Steve Ells has had a hard year. As the founder, chairman, and CEO of Chipotle, he’s shouldered the bulk of the blame after the burrito chain's E. Coli and Norovirus outbreaks left some 60 customers sick across roughly a dozen states. Now, after spending months trying to get the cast-casual food chain back on its feet, Ells is reportedly being asked to step down from his post by at least two of the company’s shareholders.

According to Eater, shareholders Amalgamated Bank and CtW Investment Group have filed a proposal that would remove Ells as chairman of the board, claiming the company’s current leadership poses “a direct risk to shareholders and the public at large” in a statement. Despite the harsh words, Ells would maintain his role as co-CEO of the company, and a new “independent director” would be brought in to serve as chairman.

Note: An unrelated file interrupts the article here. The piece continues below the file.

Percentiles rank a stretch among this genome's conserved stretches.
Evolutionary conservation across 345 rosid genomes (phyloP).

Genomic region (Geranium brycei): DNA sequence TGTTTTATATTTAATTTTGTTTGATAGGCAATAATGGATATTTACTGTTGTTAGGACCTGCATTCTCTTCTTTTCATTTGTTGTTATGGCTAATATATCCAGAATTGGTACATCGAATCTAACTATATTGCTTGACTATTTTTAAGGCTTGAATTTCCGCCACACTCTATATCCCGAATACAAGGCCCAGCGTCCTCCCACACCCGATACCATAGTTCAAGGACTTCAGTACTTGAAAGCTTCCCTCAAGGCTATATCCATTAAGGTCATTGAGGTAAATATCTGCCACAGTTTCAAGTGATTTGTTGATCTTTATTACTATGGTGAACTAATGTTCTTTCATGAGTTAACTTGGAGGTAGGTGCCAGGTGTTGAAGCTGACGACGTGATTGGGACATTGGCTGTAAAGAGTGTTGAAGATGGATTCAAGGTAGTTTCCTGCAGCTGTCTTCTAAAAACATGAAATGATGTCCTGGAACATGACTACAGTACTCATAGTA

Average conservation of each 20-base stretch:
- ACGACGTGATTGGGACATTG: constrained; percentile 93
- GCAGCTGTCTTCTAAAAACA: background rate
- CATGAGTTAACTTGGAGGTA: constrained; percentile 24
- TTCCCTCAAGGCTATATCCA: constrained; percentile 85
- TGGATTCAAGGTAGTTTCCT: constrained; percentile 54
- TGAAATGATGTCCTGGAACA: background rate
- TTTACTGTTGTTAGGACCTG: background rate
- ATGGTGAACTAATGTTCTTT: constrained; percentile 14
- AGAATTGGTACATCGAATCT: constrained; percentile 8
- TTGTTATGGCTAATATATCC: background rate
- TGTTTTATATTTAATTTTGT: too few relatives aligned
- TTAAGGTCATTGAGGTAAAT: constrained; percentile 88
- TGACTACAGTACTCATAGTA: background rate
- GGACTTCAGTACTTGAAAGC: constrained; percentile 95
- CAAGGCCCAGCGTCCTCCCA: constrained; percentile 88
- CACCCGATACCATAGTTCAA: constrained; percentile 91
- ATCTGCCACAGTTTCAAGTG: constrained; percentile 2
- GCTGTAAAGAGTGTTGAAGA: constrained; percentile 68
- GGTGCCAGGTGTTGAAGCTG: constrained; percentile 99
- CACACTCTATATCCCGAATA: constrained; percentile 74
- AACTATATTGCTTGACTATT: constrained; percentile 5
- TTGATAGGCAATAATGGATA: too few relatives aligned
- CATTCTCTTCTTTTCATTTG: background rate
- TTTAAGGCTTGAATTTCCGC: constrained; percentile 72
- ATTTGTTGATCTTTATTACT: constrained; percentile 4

This kind of scrambling and in-fighting isn’t exactly new for Chipotle. Ever since the company’s food-safety issues began in 2015, Chipotle’s board has been looking for ways to rectify the situation and get back on track.  The company has tried free food, heartfelt apologies, mobile ordering apps, and even more free food, but could a shakeup at the top really the final solution?

So far, those burrito giveaways have set Chipotle back a whopping $70 million, without leading to any kind of real revenue. According to Derrick Wortes, the lead analyst at CtW Investment Group, making some leadership changes is a necessary step toward right-sizing the ship.

“The company’s recent earnings confirm that Chipotle is missing key ingredients for a successful turnaround,” Wortes wrote in a statement to Eater. “An independent board chair is an essential part of curing the company’s governance and strategic failures that have become more apparent since last year’s foodborne illness crisis.”

Though much of the controversy surrounding Chipotle has been related to its food, the company’s higher-ups have occasions been drawn into the fray. In April, news broke that an investor was hoping to shake up Chipotle’s board in the hopes of adding more diversity in race and gender (companies still tend to be run by a lot of rich old white dudes…), and in July a top executive at the burrito chain was indicted in connection to a large cocaine bust in New York City.

[via Eater]